For an Informed Love of God
Someone pointed out the other day that the only time Jesus is directly addressed in the nominative κυριος as opposed to the vocative κυριε is in Thomas’ declaration, “My Lord and my God” (John 20:28, ο κυριος μου και ο θεος μου). Is there any significance?
On the one hand, the nominative can be used to function as the vocative, so there is no necessary significance. And yet it is interesting that this is the only example of κυριος being used this way of Jesus. In every other case (as far as I can tell) it is κυριε.
I wouldn’t have thought much about this distinction except that it is such an important passage. It is one of clearest statements of the divinity of Christ, and although our Christology does not depend on explicit statements, it is nonetheless important (see the discussion in Carson’s commentary).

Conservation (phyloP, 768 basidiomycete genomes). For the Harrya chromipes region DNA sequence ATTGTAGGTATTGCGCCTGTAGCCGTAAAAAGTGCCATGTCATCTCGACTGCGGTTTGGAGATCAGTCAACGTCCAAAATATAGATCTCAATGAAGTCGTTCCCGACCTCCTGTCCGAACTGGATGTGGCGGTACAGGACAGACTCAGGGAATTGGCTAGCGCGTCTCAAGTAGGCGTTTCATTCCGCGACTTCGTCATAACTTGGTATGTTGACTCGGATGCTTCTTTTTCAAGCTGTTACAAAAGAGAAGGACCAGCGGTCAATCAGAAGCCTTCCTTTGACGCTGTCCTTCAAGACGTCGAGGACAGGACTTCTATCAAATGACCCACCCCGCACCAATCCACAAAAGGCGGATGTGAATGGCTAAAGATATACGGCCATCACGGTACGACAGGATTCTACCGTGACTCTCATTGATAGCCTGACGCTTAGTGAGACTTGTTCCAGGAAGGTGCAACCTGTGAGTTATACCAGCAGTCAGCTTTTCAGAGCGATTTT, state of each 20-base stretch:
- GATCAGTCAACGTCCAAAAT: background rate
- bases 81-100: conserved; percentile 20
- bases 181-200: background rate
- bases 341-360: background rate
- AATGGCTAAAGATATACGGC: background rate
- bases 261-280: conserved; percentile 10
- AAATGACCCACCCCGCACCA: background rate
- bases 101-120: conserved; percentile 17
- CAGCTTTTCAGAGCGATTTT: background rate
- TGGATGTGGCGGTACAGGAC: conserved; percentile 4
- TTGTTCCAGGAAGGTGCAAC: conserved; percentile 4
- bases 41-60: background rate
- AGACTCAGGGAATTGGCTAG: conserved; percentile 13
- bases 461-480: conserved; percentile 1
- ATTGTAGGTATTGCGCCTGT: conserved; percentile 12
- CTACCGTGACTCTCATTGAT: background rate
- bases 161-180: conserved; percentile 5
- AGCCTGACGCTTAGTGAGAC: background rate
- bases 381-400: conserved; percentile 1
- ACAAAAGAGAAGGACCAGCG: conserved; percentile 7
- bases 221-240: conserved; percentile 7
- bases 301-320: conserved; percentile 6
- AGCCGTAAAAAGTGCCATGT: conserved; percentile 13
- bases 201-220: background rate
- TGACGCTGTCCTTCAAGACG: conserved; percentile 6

Morris has a helpful footnote. If it is not the vocative, then the question is, what has been dropped out of the sentence. “It is my Lord and my God.” “My Lord and my God has indeed risen. One of the trickier areas of Greek is this entire issue of leaving words out. It would be nice if everyone followed Daniel Wallace’s carefully defined Greek grammar. It would be nice if we all spoke our language precisely. But the fact of the matter is that we do often leave words out, and those omitted words can often explain the grammar of the words that do appear.
But I doubt that there is any special significance here. The text specifically says, “And he [Thomas] said to him [Jesus].” Most likely the nominative is functioning as a vocative, nothing more.
Wouldn’t it be great if Greek unlocked the mysteries of the universe — every time? But it doesn’t. Sometimes the hard work of exegesis just gets us back to the mundane and ordinary. That’s okay. Last week’s blog caused enough discussion, as will next week’s.